When I was invited to contribute a chapter to this volume on the theme of difference my immediate response was an amalgam of feelings. I was flattered, anxious that my paper would not be good enough, and intrigued, but I also had a sense of wry amusement because “difference” has been an ever-present theme in my consulting room. What seems self-evident, but I feel also needs to be stated, is that in all consulting rooms there will be differences that come to bear on the work.

I am registered as partially sighted and people notice that my pupils are elongated, giving my eyes a somewhat catlike appearance. Due to congenital cerebral palsy, I also formerly walked with a limp which was recently corrected through surgical intervention. The operation meant I took a six-week break from work, after which I used crutches, not knowing at the time how long it would be before I would be able to walk unaided.

This chapter aims to examine the significance for my patients and myself of the impact of my new disability, and will hopefully stimulate others into further thought about the impact of physical differences, temporary and permanent, in the consulting room.

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CHAPTER THREE. Racism as a borderline issue: the avoidance and marginalization of race in psychotherapy

Bernardine Bishop Karnac Books ePub

Frank Lowe

“Nations and peoples are largely the stories they feed themselves. If they tell themselves stories that are lies, they will suffer the future consequences of those lies. If they tell themselves stories that face their own truths, they will free their histories for future flowerings.”

Ben Okri, Birds of Heaven (1996)

This chapter highlights the failure of psychoanalysis to face its own truths about issues of race and white racism in the selection and training of psychotherapists and in the delivery of psychotherapy. It explores possible reasons for this failure and calls for action to make psychotherapy less racially exclusive and more responsive to the needs of a multiracial and multicultural society.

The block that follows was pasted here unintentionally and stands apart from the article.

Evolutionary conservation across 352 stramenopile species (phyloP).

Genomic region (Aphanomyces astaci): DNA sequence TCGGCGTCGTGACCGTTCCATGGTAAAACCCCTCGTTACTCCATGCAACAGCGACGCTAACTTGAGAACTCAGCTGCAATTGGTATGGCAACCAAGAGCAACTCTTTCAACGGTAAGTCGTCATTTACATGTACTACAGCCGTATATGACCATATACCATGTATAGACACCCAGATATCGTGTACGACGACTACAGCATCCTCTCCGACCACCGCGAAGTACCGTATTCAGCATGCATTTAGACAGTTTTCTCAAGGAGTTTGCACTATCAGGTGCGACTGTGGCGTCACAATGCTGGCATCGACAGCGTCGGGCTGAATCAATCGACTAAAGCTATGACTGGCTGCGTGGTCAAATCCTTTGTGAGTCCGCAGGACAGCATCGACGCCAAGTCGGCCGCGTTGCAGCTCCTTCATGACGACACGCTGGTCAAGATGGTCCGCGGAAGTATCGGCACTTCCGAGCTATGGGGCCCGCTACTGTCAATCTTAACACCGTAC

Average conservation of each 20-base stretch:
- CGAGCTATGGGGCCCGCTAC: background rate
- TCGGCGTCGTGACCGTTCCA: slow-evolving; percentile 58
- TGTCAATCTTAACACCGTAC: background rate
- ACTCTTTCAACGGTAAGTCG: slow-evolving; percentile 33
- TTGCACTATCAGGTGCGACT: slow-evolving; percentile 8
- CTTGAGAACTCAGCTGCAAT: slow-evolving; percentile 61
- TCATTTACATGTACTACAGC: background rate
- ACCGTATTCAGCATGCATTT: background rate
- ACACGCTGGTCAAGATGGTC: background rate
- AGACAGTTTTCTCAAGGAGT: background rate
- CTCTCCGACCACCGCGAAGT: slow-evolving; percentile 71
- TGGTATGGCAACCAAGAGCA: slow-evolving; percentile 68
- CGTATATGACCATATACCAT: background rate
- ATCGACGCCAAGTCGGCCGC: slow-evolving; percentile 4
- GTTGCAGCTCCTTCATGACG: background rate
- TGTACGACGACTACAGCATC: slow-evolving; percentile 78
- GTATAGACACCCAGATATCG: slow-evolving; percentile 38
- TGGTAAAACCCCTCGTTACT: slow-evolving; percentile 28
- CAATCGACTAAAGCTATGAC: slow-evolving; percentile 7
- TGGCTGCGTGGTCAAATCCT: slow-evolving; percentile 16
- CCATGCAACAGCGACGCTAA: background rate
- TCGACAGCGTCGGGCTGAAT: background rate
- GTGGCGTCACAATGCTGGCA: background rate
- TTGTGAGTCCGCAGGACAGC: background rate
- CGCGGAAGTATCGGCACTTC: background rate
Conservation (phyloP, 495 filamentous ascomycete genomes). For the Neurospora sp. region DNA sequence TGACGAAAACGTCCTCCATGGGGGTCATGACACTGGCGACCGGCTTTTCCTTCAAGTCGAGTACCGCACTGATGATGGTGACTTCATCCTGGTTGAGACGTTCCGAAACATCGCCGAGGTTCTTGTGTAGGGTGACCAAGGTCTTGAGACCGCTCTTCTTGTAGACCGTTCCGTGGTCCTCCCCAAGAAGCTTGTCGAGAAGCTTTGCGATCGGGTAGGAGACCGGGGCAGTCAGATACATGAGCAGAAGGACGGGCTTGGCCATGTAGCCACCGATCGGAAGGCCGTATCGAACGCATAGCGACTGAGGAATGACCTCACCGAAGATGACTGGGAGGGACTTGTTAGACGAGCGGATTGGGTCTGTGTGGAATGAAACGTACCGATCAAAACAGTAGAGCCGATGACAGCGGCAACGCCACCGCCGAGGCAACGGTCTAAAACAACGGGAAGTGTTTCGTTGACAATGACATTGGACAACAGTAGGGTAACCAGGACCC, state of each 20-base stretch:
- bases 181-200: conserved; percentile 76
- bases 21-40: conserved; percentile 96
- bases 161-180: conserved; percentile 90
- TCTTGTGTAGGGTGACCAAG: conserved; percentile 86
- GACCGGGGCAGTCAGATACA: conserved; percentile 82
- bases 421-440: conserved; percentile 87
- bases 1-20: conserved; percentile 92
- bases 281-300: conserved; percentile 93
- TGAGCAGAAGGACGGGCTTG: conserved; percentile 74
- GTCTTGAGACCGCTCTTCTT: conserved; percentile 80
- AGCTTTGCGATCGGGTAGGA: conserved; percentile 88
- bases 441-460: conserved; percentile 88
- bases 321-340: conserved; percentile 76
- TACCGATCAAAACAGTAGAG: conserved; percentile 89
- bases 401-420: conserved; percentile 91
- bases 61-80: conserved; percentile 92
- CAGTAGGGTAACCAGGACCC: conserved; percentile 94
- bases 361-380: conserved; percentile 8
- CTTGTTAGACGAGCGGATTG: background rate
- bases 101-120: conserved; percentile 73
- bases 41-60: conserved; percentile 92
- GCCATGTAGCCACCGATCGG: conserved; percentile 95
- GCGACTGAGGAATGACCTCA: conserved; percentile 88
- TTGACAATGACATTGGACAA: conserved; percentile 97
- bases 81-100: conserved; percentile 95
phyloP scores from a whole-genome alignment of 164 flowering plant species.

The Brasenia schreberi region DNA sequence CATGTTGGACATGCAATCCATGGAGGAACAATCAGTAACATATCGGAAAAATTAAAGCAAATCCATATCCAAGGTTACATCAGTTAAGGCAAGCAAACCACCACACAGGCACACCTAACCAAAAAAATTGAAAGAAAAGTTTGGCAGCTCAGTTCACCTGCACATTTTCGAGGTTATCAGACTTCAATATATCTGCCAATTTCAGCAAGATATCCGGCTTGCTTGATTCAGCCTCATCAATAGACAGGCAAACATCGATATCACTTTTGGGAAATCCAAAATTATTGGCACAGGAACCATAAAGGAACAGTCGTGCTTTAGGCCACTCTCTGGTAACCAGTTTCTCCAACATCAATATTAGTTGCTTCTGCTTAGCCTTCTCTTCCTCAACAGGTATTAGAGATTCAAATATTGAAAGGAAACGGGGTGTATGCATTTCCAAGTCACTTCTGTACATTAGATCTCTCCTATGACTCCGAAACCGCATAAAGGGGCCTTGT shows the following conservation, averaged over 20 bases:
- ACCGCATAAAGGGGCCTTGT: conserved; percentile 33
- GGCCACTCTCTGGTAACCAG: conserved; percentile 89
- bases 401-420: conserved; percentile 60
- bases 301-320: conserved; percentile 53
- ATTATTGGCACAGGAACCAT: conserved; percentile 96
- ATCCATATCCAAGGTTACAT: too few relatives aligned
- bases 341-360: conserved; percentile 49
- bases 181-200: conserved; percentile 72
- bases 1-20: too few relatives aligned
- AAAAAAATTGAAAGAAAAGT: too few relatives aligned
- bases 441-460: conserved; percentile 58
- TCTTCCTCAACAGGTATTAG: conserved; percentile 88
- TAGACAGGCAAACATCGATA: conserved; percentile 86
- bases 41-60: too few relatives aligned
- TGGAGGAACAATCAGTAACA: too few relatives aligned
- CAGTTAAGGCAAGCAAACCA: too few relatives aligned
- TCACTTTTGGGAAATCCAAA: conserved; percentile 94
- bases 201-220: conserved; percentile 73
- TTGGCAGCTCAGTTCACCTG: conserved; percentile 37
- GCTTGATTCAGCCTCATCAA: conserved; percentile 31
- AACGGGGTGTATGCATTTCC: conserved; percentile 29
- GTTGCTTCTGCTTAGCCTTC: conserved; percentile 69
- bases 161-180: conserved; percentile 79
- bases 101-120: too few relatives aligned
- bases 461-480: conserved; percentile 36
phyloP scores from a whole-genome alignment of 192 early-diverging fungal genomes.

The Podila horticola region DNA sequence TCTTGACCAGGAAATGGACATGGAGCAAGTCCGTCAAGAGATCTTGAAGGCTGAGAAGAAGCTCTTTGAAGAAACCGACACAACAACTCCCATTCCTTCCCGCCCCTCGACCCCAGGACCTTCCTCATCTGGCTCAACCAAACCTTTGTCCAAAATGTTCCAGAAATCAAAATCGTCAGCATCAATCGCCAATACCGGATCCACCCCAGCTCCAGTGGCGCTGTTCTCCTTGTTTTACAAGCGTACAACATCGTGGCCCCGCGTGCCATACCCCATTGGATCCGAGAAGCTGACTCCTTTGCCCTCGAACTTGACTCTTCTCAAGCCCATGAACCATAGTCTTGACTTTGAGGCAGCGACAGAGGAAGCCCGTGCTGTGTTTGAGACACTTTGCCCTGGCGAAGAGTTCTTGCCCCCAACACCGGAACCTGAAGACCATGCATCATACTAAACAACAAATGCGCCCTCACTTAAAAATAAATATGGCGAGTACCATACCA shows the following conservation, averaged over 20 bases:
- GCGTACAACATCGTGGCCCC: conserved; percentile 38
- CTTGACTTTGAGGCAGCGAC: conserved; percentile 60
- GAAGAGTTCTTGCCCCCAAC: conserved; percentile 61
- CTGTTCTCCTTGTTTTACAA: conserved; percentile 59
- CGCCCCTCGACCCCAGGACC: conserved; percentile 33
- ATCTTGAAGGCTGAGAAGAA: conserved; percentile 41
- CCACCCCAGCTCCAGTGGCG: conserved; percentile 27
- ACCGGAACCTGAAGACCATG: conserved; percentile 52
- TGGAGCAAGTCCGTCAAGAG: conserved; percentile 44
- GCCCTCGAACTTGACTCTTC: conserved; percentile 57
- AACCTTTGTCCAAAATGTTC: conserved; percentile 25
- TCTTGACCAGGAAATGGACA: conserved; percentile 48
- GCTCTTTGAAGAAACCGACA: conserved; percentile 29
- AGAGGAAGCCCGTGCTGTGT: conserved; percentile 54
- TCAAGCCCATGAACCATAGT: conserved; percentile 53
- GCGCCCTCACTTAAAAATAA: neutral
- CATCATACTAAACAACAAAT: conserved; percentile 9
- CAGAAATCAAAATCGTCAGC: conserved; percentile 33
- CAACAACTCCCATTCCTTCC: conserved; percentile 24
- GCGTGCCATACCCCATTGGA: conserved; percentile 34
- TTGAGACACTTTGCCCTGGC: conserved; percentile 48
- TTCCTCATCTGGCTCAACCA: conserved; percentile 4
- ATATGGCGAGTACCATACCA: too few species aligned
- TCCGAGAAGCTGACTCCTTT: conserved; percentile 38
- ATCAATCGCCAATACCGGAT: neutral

Much has been written about psychotherapy as a predominantly white middle-class activity. In Britain this concern has led to the development of intercultural therapy as a way of addressing psy-chotherapy’s inaccessibility to people from black and ethnic minority communities. The work of Jaffar Kareem, Lennox Thomas and Fahad Dalal has stimulated numerous seminars and conferences on psychotherapy, race and culture. However, despite increased awareness, the evidence suggests that these issues are generally avoided or marginalized by the profession.

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CHAPTER FIVE. The pregnant therapist

Bernardine Bishop Karnac Books ePub

The pregnant therapist

Sue Gottlieb

Introduction

The pregnant woman cannot fail to evoke powerful feelings in all around her; whether such feelings are denied or embraced, she calls forth a complex and varying mixture of delight, concern, fear and disgust, along with envy of her capacity to conceive and bear a baby, and jealousy of the baby in its phantasized state of uterine bliss. I would like to consider what happens to her analytic practice when she is a psychoanalytic therapist.

The emotions and ideas evoked by pregnancy might be normal grist for the analytic mill were it not for the fact that the therapist’s pregnancy itself constitutes such an intrusion into the analytic setting as it has been established. Not only will the usual open-ended continuity be interrupted by maternity leave and perhaps by unforeseen complications, but also, and more importantly, pregnancy breaches the usual degree of analytic anonymity by bringing the personal life of the therapist right into the therapy in a particularly dramatic way. Uniquely, a third person - the unborn baby - is physically present in the consulting room, and pregnancy is an unmistakeable “admission” of sexual activity and a statement about a relationship to a man and a family. In a sense, the patient suffers the loss of an illusion - an illusion fostered to some degree by the protected analytic setting - that the therapist exists only in her consulting room and only in relation to the patient.